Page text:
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Act to get abusers offline
Australians take it for granted that if you are attacked in the street, you can get help.
You can report the attack to the police; the attacker can be arrested and charged; you can sue the attacker.
But if you are subject to savage, humiliating, repeated online abuse, at the moment it can be hard to get help.
Overwhelmingly what victims want is for the abuse to end, and for the material to be taken down.
The consequences can be devastating.
Ask AFLW player Tayla Harris, or former NRL coach Anthony Siebold, or journalist Erin Molan.
Tragically, former TV personality Charlotte Dawson took her own life in 2014 after being cruelly trolled on Twitter.
And for every prominent person whose case attracts media attention, there are hundreds of other Australians, similarly being subject to vicious online abuse, whom we don’t hear about.
It is no wonder that so many Australians are worried about online abuse, threats and organised “pile-ons” carried out by virtual lynch mobs.
The eSafety Commissioner receives thousands of reports of cyber abuse each year, but is limited in the actions she can take to assist adults, beyond offering support and resources to victims.
This world leading office, established in 2015, is the central point of contact in government helping Australians to stay safe online.
Julie Inman Grant, the eSafety Commissioner, has strong legal powers.
If a child is the subject of cyberbullying on social media, and the platform fails to act, the eSafety Commissioner can order the material to be taken down.
If an intimate image is shared online without consent (colloquially known as “revenge porn”) the victim can go to the eSafety Commissioner, who can order that the material is taken down.
If abhorrent violent material -- such as the appalling video taken by the perpetrator of the 2019 Christchurch massacre -- is distributed online during a crisis event, the eSafety Commissioner can order internet service providers to block access for a period of time.
These laws have helped many thousands of Australians since coming into force over recent years.
But serious gaps are emerging. The eSafety Commissioner does not yet have the power to order cyber abuse material directed at an adult to be taken down.
That is about to change.
In the 2019 election our Liberal National Government promised that we would introduce a new Online Safety Act to further boost the powers of the eSafety Commissioner.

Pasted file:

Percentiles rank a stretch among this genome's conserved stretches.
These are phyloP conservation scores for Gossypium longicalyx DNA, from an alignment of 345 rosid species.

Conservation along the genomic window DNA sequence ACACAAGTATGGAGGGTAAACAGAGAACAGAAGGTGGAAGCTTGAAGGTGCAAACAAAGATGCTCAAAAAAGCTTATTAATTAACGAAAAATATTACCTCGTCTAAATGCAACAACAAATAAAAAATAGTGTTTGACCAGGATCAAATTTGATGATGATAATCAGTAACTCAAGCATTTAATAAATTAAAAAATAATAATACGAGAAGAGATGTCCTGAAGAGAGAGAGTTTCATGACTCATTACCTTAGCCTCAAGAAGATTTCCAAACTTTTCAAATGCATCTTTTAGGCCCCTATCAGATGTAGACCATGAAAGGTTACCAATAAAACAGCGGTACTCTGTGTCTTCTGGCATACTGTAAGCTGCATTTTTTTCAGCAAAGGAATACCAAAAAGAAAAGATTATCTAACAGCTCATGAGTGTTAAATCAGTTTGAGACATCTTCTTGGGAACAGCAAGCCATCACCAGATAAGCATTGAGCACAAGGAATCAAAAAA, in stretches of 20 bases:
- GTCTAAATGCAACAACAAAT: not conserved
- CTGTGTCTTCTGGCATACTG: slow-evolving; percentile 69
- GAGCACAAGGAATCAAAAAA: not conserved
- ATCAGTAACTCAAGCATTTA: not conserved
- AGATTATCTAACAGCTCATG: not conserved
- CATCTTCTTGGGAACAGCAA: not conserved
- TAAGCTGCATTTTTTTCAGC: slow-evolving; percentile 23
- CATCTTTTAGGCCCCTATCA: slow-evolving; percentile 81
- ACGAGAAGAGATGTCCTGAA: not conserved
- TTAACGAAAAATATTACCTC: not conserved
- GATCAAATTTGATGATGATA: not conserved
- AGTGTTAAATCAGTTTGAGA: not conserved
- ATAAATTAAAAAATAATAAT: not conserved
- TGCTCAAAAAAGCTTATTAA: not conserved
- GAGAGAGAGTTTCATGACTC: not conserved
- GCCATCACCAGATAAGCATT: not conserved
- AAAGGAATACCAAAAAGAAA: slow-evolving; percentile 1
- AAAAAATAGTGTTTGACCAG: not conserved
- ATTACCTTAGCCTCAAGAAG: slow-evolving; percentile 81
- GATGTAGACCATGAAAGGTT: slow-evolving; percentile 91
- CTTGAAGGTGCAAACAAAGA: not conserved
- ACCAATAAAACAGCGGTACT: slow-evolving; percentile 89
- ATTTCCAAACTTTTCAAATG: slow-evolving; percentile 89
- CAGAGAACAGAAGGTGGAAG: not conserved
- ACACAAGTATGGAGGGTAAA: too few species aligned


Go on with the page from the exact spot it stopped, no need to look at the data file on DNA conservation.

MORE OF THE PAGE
After extensive work and consultation -- including a discussion paper issued in late 2019 -- the Government has now finalised a draft of this new Act.
Today I have released this exposure draft. The Government is seeking comment from Australians with an interest in this issue.
Julie Inman Grant, does a great job.
The Morrison Government has backed her strongly, with an extra $50 million of funding announced this year.
But this is a fast-moving area and new dangers arise all the time.
The new Online Safety Act will give Julie the powers she needs to deal with new online dangers – including ordering the removal of seriously harmful online abuse of an adult.
At the moment, if a child is bullied on a gaming platform, for example, today the eSafety Commissioner has no power to respond; the new Act will also change that.
The new Act will set a higher bar digital platforms must meet in protecting their Australian users. If they disregard a direction from the eSafety Commissioner, they will face penalties.
Today, too many perpetrators hide behind anonymous accounts online. Under the new Act, the eSafety Commissioner can compel online services to give identity or contact information for those using their services to abuse others.
The new Act will be clear about what the Government, on behalf of all Australians, expects of digital platforms, by setting out what we are calling the “basic online safety expectations.”
- We expect Australians to be able to use online services in a safe manner;
- We expect that services cannot be used to bully, abuse or humiliate Australians; and
- We expect service providers to have clear tools for users to report and lodge complaints about unacceptable use.
Under the new Act, service providers will have to report on how they are meeting these expectations. If they fail to report when asked, they will face penalties.
There are laws to keep us safe in the physical town square. When we are in the digital town square it should be no different.
This is the principle that has guided our Liberal National Government since 2013.
We have made good progress, but there is more to do.
The new Online Safety Act will be a big step forward.
I look forward to getting feedback, finalising the draft, and introducing the legislation into Parliament in the new year.
This article first appeared in The Daily Telegraph on 23 December 2020